Also plenty of people in the third camp who exit to PE and truly do make VP/Partner one day and crush it. From my LMM experience though, there aren't many people (if any) that I know of in this third camp. I'm sure the killers from Goldman TMT or Evercore PCA fair a bit better though.  

Funniest
  • Associate 1 in PE - LBOs
1mo 

You had me until you compared Evercore's secondaries group with GS TMT.

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  • VP in PE - LBOs
1mo 

Good question. 9 years out. To be clear this is just my group but >20 analysts:

- 60% went into PE/VC and today half (30%) are still in (VPs / SVPs)

- 15% went into HF and today that number is double (many of the PE went into HF) so 30%

- 25% stayed in banking (VPs)

- That leaves 15% who left PE but are unaccounted for and they have their own startups (none have "made it" yet from what I can tell, but have been at it ~2-3 years so fingers crossed for them)
 

  • Intern in IB - Cov
1mo 

So almost everyone who wanted to make VP in PE/VC was able to? I thought 9 years out a lot of people would've exited to corpdev by then

Edit: misread the comment at first but def sounds like an EB

  • VP in PE - LBOs
1mo 

So almost everyone who wanted to make VP in PE/VC was able to? I thought 9 years out a lot of people would've exited to corpdev by then

Edit: misread the comment at first but def sounds like an EB

I mean people have had to switch funds. Id say a couple of the HF exits were "forced" and there is a mix shift that's a general downgrade (lower AUM / less well known or ok track record). And I suspect 1-2 of the startups were also quasi forced. So I think if I had to triangulate adj for all that maybe 75% of those who wanted to stay in PE were able to with a small to medium downgrade. I think this is a highly self selected group. Very technical place, known for top tier exits etc.

  • Associate 1 in RE - Other
1mo 

I know I already posted above, but I would caution any prospects or interns reading this thread from taking it to heart. There is going to be selection bias in this thread, especially since we are already on a finance forum. The vast majority of IB analysts and MBB associates do not end up in PE/HF long term.

I have seen it thrown around that ~50% of IB analysts (inclusive of LMM all the way up to EB's) end up in corpdev or strategic finance eventually. I would say that is a more representative outcome of what your Analyst class will be than the ex-GS guys saying that 50% of their class are senior guys in PE/HF/AM nowadays.

  • Intern in ER
1mo 

why would there be selection bias? People here are quoting the solid figures of what their old analyst class ended up in. Unless you mean people cherry-picking the ones who ended up in senior roles, but then that would be resolved by saying how many people in total in the class, and how many people who left finance altogether/ unknown.

  • Associate 1 in RE - Other
1mo 

It's the same reason why salary/net worth threads tend to skew high.  people are more likely to respond when they have something good to say.  Also, the guy who left a MM bank 10 years ago and now works in CD along with half of his analyst class doing the same isn't going to still be on WSO.  The older guys still on WSO will be the ones still in the industry and passionate enough to browse here.  That's going to lean towards guys from good BB/EB's that ended up in IB/PE/HF long term.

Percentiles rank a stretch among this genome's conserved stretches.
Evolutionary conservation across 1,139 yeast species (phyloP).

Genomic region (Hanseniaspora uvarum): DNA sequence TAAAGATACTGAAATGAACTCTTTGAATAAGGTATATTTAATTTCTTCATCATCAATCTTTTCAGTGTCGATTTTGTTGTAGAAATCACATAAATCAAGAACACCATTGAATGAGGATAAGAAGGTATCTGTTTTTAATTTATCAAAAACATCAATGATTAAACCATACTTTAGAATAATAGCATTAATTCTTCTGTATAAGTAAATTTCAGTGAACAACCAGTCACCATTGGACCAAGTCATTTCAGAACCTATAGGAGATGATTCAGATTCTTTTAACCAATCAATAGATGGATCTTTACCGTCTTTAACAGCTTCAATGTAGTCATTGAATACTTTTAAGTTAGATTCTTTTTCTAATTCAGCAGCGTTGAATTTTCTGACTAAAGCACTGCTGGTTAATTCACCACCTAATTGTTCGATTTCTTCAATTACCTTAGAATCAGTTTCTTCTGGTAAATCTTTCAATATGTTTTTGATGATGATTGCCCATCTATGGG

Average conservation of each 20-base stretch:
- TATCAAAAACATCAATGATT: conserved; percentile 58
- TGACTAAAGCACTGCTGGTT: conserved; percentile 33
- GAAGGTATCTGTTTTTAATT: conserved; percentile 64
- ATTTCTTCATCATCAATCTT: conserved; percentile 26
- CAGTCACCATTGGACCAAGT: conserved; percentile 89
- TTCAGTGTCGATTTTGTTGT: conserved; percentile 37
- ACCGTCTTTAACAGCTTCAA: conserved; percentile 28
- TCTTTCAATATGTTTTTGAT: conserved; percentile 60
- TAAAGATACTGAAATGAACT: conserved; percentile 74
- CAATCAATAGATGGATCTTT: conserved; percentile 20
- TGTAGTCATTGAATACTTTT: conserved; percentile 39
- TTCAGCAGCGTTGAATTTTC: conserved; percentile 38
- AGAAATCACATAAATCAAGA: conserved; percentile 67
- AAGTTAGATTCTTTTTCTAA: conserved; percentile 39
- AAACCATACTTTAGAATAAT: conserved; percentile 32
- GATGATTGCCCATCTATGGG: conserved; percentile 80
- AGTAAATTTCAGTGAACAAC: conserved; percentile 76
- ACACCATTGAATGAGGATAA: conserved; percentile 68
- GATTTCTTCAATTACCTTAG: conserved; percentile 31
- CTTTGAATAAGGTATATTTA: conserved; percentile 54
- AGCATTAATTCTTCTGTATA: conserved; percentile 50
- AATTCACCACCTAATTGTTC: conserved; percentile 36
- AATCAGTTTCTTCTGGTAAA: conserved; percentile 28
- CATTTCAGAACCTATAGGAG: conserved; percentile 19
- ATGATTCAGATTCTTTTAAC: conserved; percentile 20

Same reason it feels like "everyone" you graduated with from an HYPSM is making >120k right out of college, when the actual number for median compensation out of those schools is in the 80-90k range at most.  The guy making 70k in an LDP out of Harvard isn't going to talk about salary with his IB friends

1mo 
sick_willy, what's your opinion? Comment below:

My class of analysts in the group I was in, 10 years out: 

Would be tough to list the rest as class was probably near 100 people. Most or all very successful. Many in PE, not as many in HFs, many stayed in banking, others built their own companies (varying levels of success), some left finance to do another industry altogether e.g. media, non profit, art, etc.

1mo 
user121, what's your opinion? Comment below:

For what it's worth, my current recollection of the Moelis nyc analyst start class of 2015 out of the ones I still am in touch with somewhat / have heard about and/or seen their latest updates on LinkedIn:

maybe like 6-8 or so in mid-level partner-track roles at PE firms (ranging from MF/APO to UMM/MMs and even maybe one in FOF potentially or the like)

maybe another 5 in HF stuff ranging from regular HY credit, distressed, crypto, cannabis, biotech, etc whatever is a hot bull market (or a shorting bear market) these days for the more equity / high-risk tolerance ones

Maybe another 5 or so in like senior / CEO level or co-founders of tech cos and/or in VC or the like in terms of starting their own / leading their own businesses

maybe another 1 or 2 doing Corp Dev for large / mega cap type companies that are either big hot tech companies or like publicly-traded household name type places

Maybe 1 or 2 still in banking or on the sell-side doing work for banks directly in-house.
 

As a disclaimer, I think there may have been like 30 of us when we started so I might not be remembering everyone. Beyond that, there were plenty of other analysts (and associates) in other offices. I think one of the years I was there, Ken announced that we/he had like 100 interns with the firm for the summer, so this may be just a small snapshot of what I remember from the analysts who started with me in NYC in the summer of 2015. Data may be incomplete and/or misleading due to incompleteness. Nevertheless, I hope this helps for something.  

  • Intern in ER
1mo 

How many exited to make YouTube videos on why not to do IB, how to get into IB?

1mo 
ddd1, what's your opinion? Comment below:

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1mo 
ddd1, what's your opinion? Comment below: